05 September 2017

    Numbers are only half the story

    Frank Jasper reflects on the most recent round of company results and why the devil is often in the detail

    Remember the days of the schoolyard. Exam results. Sweaty palms, a beating heart, the thrill of success, the worry of failure. For our Portfolio Managers, the “reporting season” has echoes of exam results. Reporting season is that time of the year when companies announce profit results for the past six months or, in the case of the United States, the past quarter.

    When we invest in a company we develop a clear road map of where we think that company is heading. We look at this primarily from a strategic perspective. What is a company doing to beat its competition, how will it sell more goods and services and can it improve profit margins? The litmus test of strategy is profitability. A good strategy means over time a company earns higher profits and higher profits mean a higher share price and happy investors.

    Reporting season is one of those litmus tests. It helps us assess if a company remains on the road to investment success or if things are beginning to stray. This is often a time that we make active changes to our portfolios.

    While the media commentary on company results often looks at the headline numbers the real insights may be buried much deeper. On the surface Freightways, the New Zealand based courier and document storage company, downgraded earnings expectations for next year. In a knee jerk reaction the market sent Freightways shares down. For us this was an opportunity. Freightways profitability next year is impacted by investments the company is making in more airfreight and warehouse capacity. These will fuel future growth and result in a more valuable business.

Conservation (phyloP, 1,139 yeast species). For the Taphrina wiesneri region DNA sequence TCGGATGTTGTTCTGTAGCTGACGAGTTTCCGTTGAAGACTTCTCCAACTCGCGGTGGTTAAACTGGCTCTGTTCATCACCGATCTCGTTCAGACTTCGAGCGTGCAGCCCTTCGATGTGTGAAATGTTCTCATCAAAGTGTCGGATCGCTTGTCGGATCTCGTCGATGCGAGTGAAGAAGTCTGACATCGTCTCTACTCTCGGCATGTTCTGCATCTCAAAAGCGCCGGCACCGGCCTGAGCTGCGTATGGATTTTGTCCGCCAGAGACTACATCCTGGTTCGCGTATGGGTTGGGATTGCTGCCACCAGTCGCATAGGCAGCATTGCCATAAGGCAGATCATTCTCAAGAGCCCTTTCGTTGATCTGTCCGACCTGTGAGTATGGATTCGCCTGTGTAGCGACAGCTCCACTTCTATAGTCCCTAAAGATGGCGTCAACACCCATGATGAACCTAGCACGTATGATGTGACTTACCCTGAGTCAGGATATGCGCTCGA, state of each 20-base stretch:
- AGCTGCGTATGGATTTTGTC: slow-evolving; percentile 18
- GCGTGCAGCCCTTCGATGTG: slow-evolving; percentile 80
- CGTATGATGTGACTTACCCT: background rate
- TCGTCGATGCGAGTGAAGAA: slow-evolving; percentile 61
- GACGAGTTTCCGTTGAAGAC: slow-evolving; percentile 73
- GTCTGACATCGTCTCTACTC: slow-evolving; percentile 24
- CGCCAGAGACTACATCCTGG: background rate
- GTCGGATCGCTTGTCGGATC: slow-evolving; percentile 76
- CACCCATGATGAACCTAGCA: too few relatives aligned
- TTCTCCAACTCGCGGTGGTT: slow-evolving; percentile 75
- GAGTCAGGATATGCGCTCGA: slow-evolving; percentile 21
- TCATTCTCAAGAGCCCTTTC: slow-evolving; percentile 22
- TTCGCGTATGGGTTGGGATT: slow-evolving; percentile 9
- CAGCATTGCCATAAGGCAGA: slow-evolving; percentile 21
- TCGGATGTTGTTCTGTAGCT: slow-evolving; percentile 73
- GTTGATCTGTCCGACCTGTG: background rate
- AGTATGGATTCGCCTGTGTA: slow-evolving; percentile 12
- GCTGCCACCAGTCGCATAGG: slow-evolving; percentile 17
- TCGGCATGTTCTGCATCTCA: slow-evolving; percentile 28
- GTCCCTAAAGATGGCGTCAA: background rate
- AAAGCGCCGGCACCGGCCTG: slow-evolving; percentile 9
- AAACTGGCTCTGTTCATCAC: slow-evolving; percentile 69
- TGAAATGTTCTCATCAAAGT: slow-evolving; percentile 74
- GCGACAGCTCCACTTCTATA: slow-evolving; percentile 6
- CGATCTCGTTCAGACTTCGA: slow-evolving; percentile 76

Australian producer of four wheel drive vehicle accessories and components, ARB, is a great example of a company that has gone through an investment phase opening up new warehousing capacity in export markets, new stores in Australia and adding to sales capacity. This investment was at the heart of why we recently invested in the company and is now beginning to pay off. Export sales, in particular, were up a pleasing 14.3% over the year. The share market loves growth and ARB was rewarded with a nice share price jump.

    Sometimes reporting season can be a chance to see if decisions we have already made were right. In May, we exited our investment in US based telephone headset company Plantronics. The promise of investing in Plantronics was based on companies adopting “Unified Communications”; in short, moving away from traditional phones to using internet based telephony like Skype. While this is undoubtedly where the world is heading, we become cautious that the transition was happening very slowly. This fear was confirmed by a number of industry experts we spoke to in the United States. We exited Plantronics. The company just posted poor results and the stock fell 20%. Sometimes a dollar saved is just as important as a dollar earned.

    Overall it was a good reporting season, with more passes than fails. That said, where managing a portfolio is different than the old schoolyard is that we get to retake the exam over and over again. Each results season is a chance to actively manage our portfolio and to drive for even better results next time. Great results are the best way to slow that beating heart.